Troubleshooting unsolicited ARP (Address Resolution Protocol) requests detected by Endpoint Protection


Article ID: 156895


Updated On:


Endpoint Protection


The SEP (Symantec Endpoint Protection) client displays notifications regarding unsolicited ARP traffic. And/or the same log entries are seen at SEPM for managed clients.

"Unsolicited incoming ARP reply detected, this is a kind of MAC spoofing that may consequently do harm to your computer"

"Vulnerability BLOCKED" ... "ARP Cache Poison"


SEP will detect unsolicited inbound OR outbound ARP replies if Enable anti-MAC spoofing is checked in the Protection and Stealth settings of SEP Firewall Policy.


Not all unsolicited ARP replies are malicious. If device X receives an ARP reply it did not ask for, that reply is unsolicited. An ARP reply is usually a response to an ARP request broadcast from device X along the lines of "what is the MAC hardware address for the IP address a.b.c.d?" The device Y with that IP address is expected to reply with its MAC address and device X will use that reply to populate/refresh its ARP table (AKA "ARP cache"). This table is used to route network traffic from X to Y. A device will sometimes broadcast unsolicited ARP replies as part of routine ARP announcements. An unsolicited ARP reply that may be used maliciously to deny or re-route and intercept traffic is called ARP Spoofing. ARP Spoofing also may have a legitimate purpose: see legitimate usage of ARP spoofing. See also Address Resolution Protocol for a general description of the ARP protocol.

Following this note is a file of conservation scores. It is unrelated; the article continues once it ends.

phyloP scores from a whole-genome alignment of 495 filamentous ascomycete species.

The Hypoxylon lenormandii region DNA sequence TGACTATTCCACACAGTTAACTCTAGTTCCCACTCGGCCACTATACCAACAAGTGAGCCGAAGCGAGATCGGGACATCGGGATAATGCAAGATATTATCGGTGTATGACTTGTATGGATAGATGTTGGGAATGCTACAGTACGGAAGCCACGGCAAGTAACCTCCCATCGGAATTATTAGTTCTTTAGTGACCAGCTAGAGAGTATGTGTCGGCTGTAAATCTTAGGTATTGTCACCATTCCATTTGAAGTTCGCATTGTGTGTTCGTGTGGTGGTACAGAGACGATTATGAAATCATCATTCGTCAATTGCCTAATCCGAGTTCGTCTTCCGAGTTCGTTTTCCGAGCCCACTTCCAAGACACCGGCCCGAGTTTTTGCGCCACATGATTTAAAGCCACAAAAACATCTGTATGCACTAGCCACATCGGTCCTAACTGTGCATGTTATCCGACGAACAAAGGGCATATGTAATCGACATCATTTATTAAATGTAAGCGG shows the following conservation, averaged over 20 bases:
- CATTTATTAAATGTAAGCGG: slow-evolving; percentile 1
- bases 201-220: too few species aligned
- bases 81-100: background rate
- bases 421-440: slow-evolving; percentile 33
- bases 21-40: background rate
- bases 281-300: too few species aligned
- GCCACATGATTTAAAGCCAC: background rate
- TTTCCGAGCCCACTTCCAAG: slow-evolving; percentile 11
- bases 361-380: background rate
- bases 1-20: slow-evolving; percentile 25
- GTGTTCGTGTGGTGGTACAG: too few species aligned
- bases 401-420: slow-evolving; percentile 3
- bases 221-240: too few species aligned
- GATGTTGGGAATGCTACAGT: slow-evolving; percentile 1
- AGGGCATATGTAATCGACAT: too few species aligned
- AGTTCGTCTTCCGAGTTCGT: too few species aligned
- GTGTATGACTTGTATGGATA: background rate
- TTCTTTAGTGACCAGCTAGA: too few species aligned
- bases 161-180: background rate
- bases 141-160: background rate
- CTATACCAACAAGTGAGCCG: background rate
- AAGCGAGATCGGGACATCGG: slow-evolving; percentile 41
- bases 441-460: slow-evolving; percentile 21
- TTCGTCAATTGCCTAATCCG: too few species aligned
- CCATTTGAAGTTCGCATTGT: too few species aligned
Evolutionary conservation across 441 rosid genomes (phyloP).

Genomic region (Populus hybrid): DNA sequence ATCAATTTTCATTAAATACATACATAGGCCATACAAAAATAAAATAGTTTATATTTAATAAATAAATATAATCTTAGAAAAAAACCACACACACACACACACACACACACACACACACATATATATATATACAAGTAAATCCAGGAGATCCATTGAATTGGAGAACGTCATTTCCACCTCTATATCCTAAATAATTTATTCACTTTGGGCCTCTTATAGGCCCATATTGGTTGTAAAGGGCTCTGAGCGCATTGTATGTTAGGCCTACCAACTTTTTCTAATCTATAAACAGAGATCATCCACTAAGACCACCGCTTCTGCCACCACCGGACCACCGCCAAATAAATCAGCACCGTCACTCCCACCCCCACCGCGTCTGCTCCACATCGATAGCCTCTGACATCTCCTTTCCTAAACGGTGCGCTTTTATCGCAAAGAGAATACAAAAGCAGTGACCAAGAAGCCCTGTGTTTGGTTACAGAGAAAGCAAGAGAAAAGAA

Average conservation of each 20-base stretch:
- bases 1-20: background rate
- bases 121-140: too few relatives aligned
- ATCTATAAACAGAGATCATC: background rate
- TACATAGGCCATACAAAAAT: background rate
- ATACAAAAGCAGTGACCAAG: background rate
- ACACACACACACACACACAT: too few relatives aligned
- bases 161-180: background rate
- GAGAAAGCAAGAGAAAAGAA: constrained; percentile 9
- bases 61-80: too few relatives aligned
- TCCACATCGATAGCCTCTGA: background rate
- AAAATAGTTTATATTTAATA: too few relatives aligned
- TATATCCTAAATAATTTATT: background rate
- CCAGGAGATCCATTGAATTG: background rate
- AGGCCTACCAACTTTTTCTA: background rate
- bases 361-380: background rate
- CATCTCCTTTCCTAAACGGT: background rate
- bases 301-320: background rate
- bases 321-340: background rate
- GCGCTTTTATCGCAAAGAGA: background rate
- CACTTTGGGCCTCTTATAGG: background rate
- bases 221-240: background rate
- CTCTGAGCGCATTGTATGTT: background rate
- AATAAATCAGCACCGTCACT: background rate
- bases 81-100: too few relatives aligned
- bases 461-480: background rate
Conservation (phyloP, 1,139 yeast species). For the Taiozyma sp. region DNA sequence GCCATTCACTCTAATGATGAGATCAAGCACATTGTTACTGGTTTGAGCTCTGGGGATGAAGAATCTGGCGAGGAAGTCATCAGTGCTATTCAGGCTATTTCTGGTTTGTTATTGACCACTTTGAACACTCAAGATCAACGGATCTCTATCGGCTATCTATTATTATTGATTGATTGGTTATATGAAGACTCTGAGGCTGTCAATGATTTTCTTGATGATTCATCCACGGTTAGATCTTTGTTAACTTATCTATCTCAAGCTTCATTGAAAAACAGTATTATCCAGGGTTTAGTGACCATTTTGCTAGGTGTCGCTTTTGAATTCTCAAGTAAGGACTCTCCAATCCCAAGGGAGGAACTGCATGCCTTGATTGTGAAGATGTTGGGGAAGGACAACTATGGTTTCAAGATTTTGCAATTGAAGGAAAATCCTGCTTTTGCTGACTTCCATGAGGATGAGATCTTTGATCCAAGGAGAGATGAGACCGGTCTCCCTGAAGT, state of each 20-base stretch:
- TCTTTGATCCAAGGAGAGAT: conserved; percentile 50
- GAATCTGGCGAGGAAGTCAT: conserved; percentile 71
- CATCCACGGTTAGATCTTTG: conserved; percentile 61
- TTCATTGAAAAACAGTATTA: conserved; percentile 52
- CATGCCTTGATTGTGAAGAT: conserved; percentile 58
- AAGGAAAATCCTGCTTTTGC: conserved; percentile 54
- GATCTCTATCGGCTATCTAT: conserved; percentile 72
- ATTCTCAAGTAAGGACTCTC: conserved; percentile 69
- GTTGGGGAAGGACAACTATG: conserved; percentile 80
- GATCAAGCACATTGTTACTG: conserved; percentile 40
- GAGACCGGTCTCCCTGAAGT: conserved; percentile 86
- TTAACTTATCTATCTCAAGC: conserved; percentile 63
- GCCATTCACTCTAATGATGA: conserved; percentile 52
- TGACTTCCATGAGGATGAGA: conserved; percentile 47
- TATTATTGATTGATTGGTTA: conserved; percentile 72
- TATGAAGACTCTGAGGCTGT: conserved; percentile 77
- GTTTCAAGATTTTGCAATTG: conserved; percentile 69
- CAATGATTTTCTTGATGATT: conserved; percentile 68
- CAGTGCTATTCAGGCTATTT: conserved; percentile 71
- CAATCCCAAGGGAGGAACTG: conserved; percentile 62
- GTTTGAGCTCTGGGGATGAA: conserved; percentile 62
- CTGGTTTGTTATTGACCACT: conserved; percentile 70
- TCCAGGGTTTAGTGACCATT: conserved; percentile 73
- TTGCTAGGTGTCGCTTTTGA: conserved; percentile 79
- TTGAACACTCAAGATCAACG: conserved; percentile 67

You must determine yourself if the unsolicited ARP traffic is from a malicious source and deal with it appropriately. In a SEP MAC Spoofing detection the labeling (or lack of column labels) for the log entries can be confusing, but...

  • If you are looking at a SEP log export without column labels, remember that the "Remote IP", "Remote MAC" comes first, left-to-right.

  • the "Local MAC" and "Remote MAC" are always as labeled, but the meaning of "local" and "remote" in IP addresses may be reversed...

  • log entry for traffic direction is always labeled "Incoming" despite the real direction of the ARP reply. To determine the real direction and contents of reply:

    • if the "Remote Host IP" is a local IP then the ARP reply is inbound to that IP and is saying "Local Host IP" is at "Remote MAC"

    • otherwise the ARP reply is outbound to the (remote) "Local Host IP" and is saying "Remote Host IP" is at "Local MAC"

Focus on inbound detections and try to find the source of the ARP replies. The true IP address of the remote MAC may be confirmed by looking for that MAC address in the ARP table of any device on the local network, usually with command line "arp -a". It is the same command line on macOS, Windows, or Linux. You may need to populate/refresh the ARP table by pinging the local network's broadcast address, e.g. if local network is 192.168.1.x with a mask of, then you would ping You may get "Request Timed Out" but that's OK. You may also determine the real remote IP address for the ARP source by looking for the remote MAC address in the list of address leases for the local DHCP server (if there is one). If the source is a SEP client, you should be able to confirm outbound ARP Spoofing detections in its logging as described above (no local IP address in the log entry).

Legitimate sources of unsolicited ARP replies: routers, switches, other network debugging/routing/monitoring hardware or software. If the source seems legit, then the manufacturer's technical support should be able to advise you on how to re-configure it to reduce or eliminate such traffic. If the traffic is legitimate but unavoidable, then you may disable SEP IPS pop-ups (this would just hide IPS pop-ups normally visible to end user; it would not disable detection/block or logging). If the traffic must be allowed to meet some authorized purpose, uncheck the Enable anti-MAC spoofing feature in Protection and Stealth settings of SEP Firewall Policy.